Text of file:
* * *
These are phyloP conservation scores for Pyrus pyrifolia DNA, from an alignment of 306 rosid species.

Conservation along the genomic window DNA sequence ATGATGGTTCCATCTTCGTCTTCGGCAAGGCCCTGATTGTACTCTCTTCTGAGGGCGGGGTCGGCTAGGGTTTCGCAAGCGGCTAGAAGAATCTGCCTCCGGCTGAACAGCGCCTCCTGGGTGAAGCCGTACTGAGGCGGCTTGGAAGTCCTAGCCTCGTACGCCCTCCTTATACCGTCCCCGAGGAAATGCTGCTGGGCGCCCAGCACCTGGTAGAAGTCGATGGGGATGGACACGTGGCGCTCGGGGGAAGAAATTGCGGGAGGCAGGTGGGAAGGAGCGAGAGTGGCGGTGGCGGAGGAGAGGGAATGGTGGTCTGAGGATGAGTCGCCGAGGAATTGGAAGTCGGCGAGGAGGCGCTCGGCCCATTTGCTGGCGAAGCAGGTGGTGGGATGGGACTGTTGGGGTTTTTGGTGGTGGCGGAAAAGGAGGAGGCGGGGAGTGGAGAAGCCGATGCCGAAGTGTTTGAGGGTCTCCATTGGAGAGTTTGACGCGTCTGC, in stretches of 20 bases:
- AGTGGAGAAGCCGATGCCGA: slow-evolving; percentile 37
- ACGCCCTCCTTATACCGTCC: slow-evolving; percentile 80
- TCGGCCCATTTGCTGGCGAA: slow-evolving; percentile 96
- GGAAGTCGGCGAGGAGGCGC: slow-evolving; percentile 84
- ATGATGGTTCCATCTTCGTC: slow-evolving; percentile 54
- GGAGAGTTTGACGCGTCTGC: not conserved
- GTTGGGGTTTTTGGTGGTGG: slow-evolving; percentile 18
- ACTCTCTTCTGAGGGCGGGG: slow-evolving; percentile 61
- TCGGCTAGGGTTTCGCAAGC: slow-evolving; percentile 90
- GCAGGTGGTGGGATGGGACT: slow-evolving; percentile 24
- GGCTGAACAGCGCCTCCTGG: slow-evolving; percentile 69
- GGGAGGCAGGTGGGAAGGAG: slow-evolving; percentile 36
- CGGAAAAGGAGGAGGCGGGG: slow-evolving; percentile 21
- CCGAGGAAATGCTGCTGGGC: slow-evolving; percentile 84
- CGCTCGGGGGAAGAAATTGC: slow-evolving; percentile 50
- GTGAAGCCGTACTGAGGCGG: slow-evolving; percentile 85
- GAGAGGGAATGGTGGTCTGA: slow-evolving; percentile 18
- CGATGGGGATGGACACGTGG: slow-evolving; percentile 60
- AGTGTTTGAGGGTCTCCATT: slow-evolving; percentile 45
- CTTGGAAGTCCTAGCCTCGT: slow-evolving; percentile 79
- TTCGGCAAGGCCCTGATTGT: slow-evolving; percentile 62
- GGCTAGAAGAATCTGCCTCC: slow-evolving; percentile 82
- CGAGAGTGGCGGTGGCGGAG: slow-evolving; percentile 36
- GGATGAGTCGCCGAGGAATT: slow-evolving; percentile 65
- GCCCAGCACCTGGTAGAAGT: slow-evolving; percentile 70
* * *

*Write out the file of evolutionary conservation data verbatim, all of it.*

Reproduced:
These are phyloP conservation scores for Pyrus pyrifolia DNA, from an alignment of 306 rosid species.

Conservation along the genomic window DNA sequence ATGATGGTTCCATCTTCGTCTTCGGCAAGGCCCTGATTGTACTCTCTTCTGAGGGCGGGGTCGGCTAGGGTTTCGCAAGCGGCTAGAAGAATCTGCCTCCGGCTGAACAGCGCCTCCTGGGTGAAGCCGTACTGAGGCGGCTTGGAAGTCCTAGCCTCGTACGCCCTCCTTATACCGTCCCCGAGGAAATGCTGCTGGGCGCCCAGCACCTGGTAGAAGTCGATGGGGATGGACACGTGGCGCTCGGGGGAAGAAATTGCGGGAGGCAGGTGGGAAGGAGCGAGAGTGGCGGTGGCGGAGGAGAGGGAATGGTGGTCTGAGGATGAGTCGCCGAGGAATTGGAAGTCGGCGAGGAGGCGCTCGGCCCATTTGCTGGCGAAGCAGGTGGTGGGATGGGACTGTTGGGGTTTTTGGTGGTGGCGGAAAAGGAGGAGGCGGGGAGTGGAGAAGCCGATGCCGAAGTGTTTGAGGGTCTCCATTGGAGAGTTTGACGCGTCTGC, in stretches of 20 bases:
- AGTGGAGAAGCCGATGCCGA: slow-evolving; percentile 37
- ACGCCCTCCTTATACCGTCC: slow-evolving; percentile 80
- TCGGCCCATTTGCTGGCGAA: slow-evolving; percentile 96
- GGAAGTCGGCGAGGAGGCGC: slow-evolving; percentile 84
- ATGATGGTTCCATCTTCGTC: slow-evolving; percentile 54
- GGAGAGTTTGACGCGTCTGC: not conserved
- GTTGGGGTTTTTGGTGGTGG: slow-evolving; percentile 18
- ACTCTCTTCTGAGGGCGGGG: slow-evolving; percentile 61
- TCGGCTAGGGTTTCGCAAGC: slow-evolving; percentile 90
- GCAGGTGGTGGGATGGGACT: slow-evolving; percentile 24
- GGCTGAACAGCGCCTCCTGG: slow-evolving; percentile 69
- GGGAGGCAGGTGGGAAGGAG: slow-evolving; percentile 36
- CGGAAAAGGAGGAGGCGGGG: slow-evolving; percentile 21
- CCGAGGAAATGCTGCTGGGC: slow-evolving; percentile 84
- CGCTCGGGGGAAGAAATTGC: slow-evolving; percentile 50
- GTGAAGCCGTACTGAGGCGG: slow-evolving; percentile 85
- GAGAGGGAATGGTGGTCTGA: slow-evolving; percentile 18
- CGATGGGGATGGACACGTGG: slow-evolving; percentile 60
- AGTGTTTGAGGGTCTCCATT: slow-evolving; percentile 45
- CTTGGAAGTCCTAGCCTCGT: slow-evolving; percentile 79
- TTCGGCAAGGCCCTGATTGT: slow-evolving; percentile 62
- GGCTAGAAGAATCTGCCTCC: slow-evolving; percentile 82
- CGAGAGTGGCGGTGGCGGAG: slow-evolving; percentile 36
- GGATGAGTCGCCGAGGAATT: slow-evolving; percentile 65
- GCCCAGCACCTGGTAGAAGT: slow-evolving; percentile 70